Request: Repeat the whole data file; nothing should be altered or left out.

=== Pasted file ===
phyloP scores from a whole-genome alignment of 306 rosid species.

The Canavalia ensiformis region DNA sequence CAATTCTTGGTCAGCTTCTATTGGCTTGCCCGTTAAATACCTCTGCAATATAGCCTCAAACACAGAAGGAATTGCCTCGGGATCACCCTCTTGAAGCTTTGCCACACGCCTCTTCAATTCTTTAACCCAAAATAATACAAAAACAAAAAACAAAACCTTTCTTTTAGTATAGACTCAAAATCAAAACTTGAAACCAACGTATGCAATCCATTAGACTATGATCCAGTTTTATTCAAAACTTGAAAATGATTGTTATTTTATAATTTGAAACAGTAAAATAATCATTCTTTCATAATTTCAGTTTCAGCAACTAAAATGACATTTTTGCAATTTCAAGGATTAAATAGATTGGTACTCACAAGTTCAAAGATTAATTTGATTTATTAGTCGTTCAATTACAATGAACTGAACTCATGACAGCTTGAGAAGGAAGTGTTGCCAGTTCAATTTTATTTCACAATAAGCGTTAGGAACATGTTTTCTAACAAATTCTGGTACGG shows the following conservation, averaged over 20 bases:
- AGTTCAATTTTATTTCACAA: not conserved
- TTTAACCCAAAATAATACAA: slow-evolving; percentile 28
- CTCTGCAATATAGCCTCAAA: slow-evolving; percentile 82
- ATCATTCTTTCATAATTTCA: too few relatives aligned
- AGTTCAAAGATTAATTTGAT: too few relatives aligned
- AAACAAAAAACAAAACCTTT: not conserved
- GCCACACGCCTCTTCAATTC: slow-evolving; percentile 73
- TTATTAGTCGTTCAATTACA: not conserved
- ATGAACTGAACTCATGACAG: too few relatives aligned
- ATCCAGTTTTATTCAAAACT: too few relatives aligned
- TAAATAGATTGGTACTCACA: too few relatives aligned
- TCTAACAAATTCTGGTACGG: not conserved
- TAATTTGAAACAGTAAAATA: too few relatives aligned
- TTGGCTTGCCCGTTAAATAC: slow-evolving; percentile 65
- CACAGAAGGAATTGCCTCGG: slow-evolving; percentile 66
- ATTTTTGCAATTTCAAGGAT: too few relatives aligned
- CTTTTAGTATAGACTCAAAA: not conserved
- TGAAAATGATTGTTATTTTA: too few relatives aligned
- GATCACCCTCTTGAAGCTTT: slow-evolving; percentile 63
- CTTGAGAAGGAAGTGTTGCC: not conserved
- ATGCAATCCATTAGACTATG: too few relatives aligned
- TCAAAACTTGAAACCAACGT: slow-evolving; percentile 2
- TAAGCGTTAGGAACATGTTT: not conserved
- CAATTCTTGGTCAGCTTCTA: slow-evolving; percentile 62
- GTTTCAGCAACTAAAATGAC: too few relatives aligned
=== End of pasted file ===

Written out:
phyloP scores from a whole-genome alignment of 306 rosid species.

The Canavalia ensiformis region DNA sequence CAATTCTTGGTCAGCTTCTATTGGCTTGCCCGTTAAATACCTCTGCAATATAGCCTCAAACACAGAAGGAATTGCCTCGGGATCACCCTCTTGAAGCTTTGCCACACGCCTCTTCAATTCTTTAACCCAAAATAATACAAAAACAAAAAACAAAACCTTTCTTTTAGTATAGACTCAAAATCAAAACTTGAAACCAACGTATGCAATCCATTAGACTATGATCCAGTTTTATTCAAAACTTGAAAATGATTGTTATTTTATAATTTGAAACAGTAAAATAATCATTCTTTCATAATTTCAGTTTCAGCAACTAAAATGACATTTTTGCAATTTCAAGGATTAAATAGATTGGTACTCACAAGTTCAAAGATTAATTTGATTTATTAGTCGTTCAATTACAATGAACTGAACTCATGACAGCTTGAGAAGGAAGTGTTGCCAGTTCAATTTTATTTCACAATAAGCGTTAGGAACATGTTTTCTAACAAATTCTGGTACGG shows the following conservation, averaged over 20 bases:
- AGTTCAATTTTATTTCACAA: not conserved
- TTTAACCCAAAATAATACAA: slow-evolving; percentile 28
- CTCTGCAATATAGCCTCAAA: slow-evolving; percentile 82
- ATCATTCTTTCATAATTTCA: too few relatives aligned
- AGTTCAAAGATTAATTTGAT: too few relatives aligned
- AAACAAAAAACAAAACCTTT: not conserved
- GCCACACGCCTCTTCAATTC: slow-evolving; percentile 73
- TTATTAGTCGTTCAATTACA: not conserved
- ATGAACTGAACTCATGACAG: too few relatives aligned
- ATCCAGTTTTATTCAAAACT: too few relatives aligned
- TAAATAGATTGGTACTCACA: too few relatives aligned
- TCTAACAAATTCTGGTACGG: not conserved
- TAATTTGAAACAGTAAAATA: too few relatives aligned
- TTGGCTTGCCCGTTAAATAC: slow-evolving; percentile 65
- CACAGAAGGAATTGCCTCGG: slow-evolving; percentile 66
- ATTTTTGCAATTTCAAGGAT: too few relatives aligned
- CTTTTAGTATAGACTCAAAA: not conserved
- TGAAAATGATTGTTATTTTA: too few relatives aligned
- GATCACCCTCTTGAAGCTTT: slow-evolving; percentile 63
- CTTGAGAAGGAAGTGTTGCC: not conserved
- ATGCAATCCATTAGACTATG: too few relatives aligned
- TCAAAACTTGAAACCAACGT: slow-evolving; percentile 2
- TAAGCGTTAGGAACATGTTT: not conserved
- CAATTCTTGGTCAGCTTCTA: slow-evolving; percentile 62
- GTTTCAGCAACTAAAATGAC: too few relatives aligned